A to Z of Adventure Travel: V is for Victoria Falls

12 06 2009

 Vic Falls aerial mw

 

There are lots of spots around the world that have been dubbed ‘Adventure Capitals’ either for the activities available or the rugged wilderness that surround them. The adventure capital of the world is arguably Queenstown, New Zealand. The adventure capital of Australia would be Cairns. And the adventure capital of Africa is definitely Victoria Falls.

 

Not only are the Falls one of the natural wonders of the world, but the area is one of the finest adrenalin capitals and even if you venture there solely for the sights, it’s difficult not to be lured into at least one unforgettable activity!

  

Victoria Falls sits on the Zambezi River between Zimbabwe and Zambia. In past years, the centre of the tourist trade was most definitely the town of Victoria Falls on the Zimbabwean side, but due to recent political unrest and economic problems, much of that has shifted to Livingstone, Zambia.

 

The Falls themselves are every bit as magnificent as any photograph suggests. During the rainy season, the cascade of water over the steep precipice is positively breathtaking – if you can actually see it through the billowing clouds of drenching mist. In the dry season, the flood is reduced to a comparable trickle, but this not only allows a less-wet viewing experience but also provides a look at the chiselled rock cliffs that stretch almost as far as the eye can see. Even veterans of Niagara or Angel Falls can’t help but be impressed by Mosi-au-Tunya, or ‘The Smoke That Thunders’, as it is called by the locals.

 

For many visitors, Victoria Falls’ most captivating feature might well be its relative lack of commercialisation. There are no enormous skyscraper hotels towering above it and no neon-strewn casinos crowding its edges. Instead, there is bush stretching in every direction and only the most basic of paths and most rickety of fences preventing visitors from tumbling over the edge and into the frothing maelstrom.

 

This modest development has ensured that the area is still healthy with wildlife and the even the town centre has its baboons, watrthogs, birdlife and occasional stray elephant. Lion tracks are sometimes seen in the early morning in the soft sand that lines the paved road and pedestrians are warned to watch out for buffalo…all this within sight of hotels and curio stands.

 

The two most famous of Victoria Falls’ adventure activities are the whitewater rafting on the Zambezi – regarded as the best one-day rafting in the world – and the 111 metre bungee-jump from the bridge that spans the chasm, both within view of the Falls. However, there are also helicopter and microlight flights over the Falls and surrounding river and bush, sunset boat trips above the drop and game drives in the neighbouring parks and wild areas. You can embark on horseback or elephant back safaris, or take a walk with unleashed domesticated lions. There are night game drives in open-back 4WDs and guided hikes with armed rangers.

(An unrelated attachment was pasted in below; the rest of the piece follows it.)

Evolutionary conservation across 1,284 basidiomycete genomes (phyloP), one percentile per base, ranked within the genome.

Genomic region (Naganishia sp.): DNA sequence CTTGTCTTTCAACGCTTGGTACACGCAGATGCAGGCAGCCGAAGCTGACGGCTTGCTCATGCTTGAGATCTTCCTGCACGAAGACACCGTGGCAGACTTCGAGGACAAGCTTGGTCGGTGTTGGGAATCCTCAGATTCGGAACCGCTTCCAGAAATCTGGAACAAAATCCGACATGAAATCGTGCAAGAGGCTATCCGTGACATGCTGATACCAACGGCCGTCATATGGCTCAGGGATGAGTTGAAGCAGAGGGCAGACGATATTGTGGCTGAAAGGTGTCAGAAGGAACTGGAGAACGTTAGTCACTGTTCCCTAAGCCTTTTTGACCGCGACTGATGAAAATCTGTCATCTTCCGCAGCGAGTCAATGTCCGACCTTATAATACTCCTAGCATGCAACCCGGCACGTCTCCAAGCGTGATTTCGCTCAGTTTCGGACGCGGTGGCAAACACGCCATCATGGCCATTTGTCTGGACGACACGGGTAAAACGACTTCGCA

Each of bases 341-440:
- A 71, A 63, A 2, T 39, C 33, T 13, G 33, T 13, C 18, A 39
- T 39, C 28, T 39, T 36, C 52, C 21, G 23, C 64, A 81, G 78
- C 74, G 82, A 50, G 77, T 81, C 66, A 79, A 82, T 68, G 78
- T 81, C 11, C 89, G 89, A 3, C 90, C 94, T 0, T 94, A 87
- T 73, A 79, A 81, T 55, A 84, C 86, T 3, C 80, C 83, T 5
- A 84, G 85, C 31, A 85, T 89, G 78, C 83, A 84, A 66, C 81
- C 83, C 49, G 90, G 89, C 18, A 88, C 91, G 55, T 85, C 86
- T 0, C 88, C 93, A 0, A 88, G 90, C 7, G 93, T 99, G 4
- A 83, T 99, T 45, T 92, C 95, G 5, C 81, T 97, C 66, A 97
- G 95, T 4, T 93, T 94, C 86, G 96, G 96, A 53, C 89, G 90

Both Victoria Falls and Livingstone have international airports and can also be reached overland by vehicle or train from larger centres – if you have the time and spirit of adventure. Both sides of the river offer basic campsites, budget hostels, deluxe riverbank tented safari camps and luxury hotel accommodation.

 

Most visitors today tend to use Zambia as their base and sadly often never venture across the border to its neighbour. Although not immune to the turmoil that has plagued Zimbabwe in recent years, the town of Victoria Falls has remained an island largely isolated from the political violence…if not the rampant inflation and basic shortages.

 

Victoria Falls provides something for everyone from the magnificence of the Falls themselves to wildlife and adventure.

 

 

Photo and post by: Simon Vaughan © 2009

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Horse d’oeuvres, anyone?

23 03 2008

Zimbabwe horse 

A four-legged buffet cart

Everyone knows that dogs and small children can smell fear, but I believe that horses can tell when you used too many glue sticks in kindergarten. How else can you explain why every time I have ever mounted a horse, I have very nearly lost my life?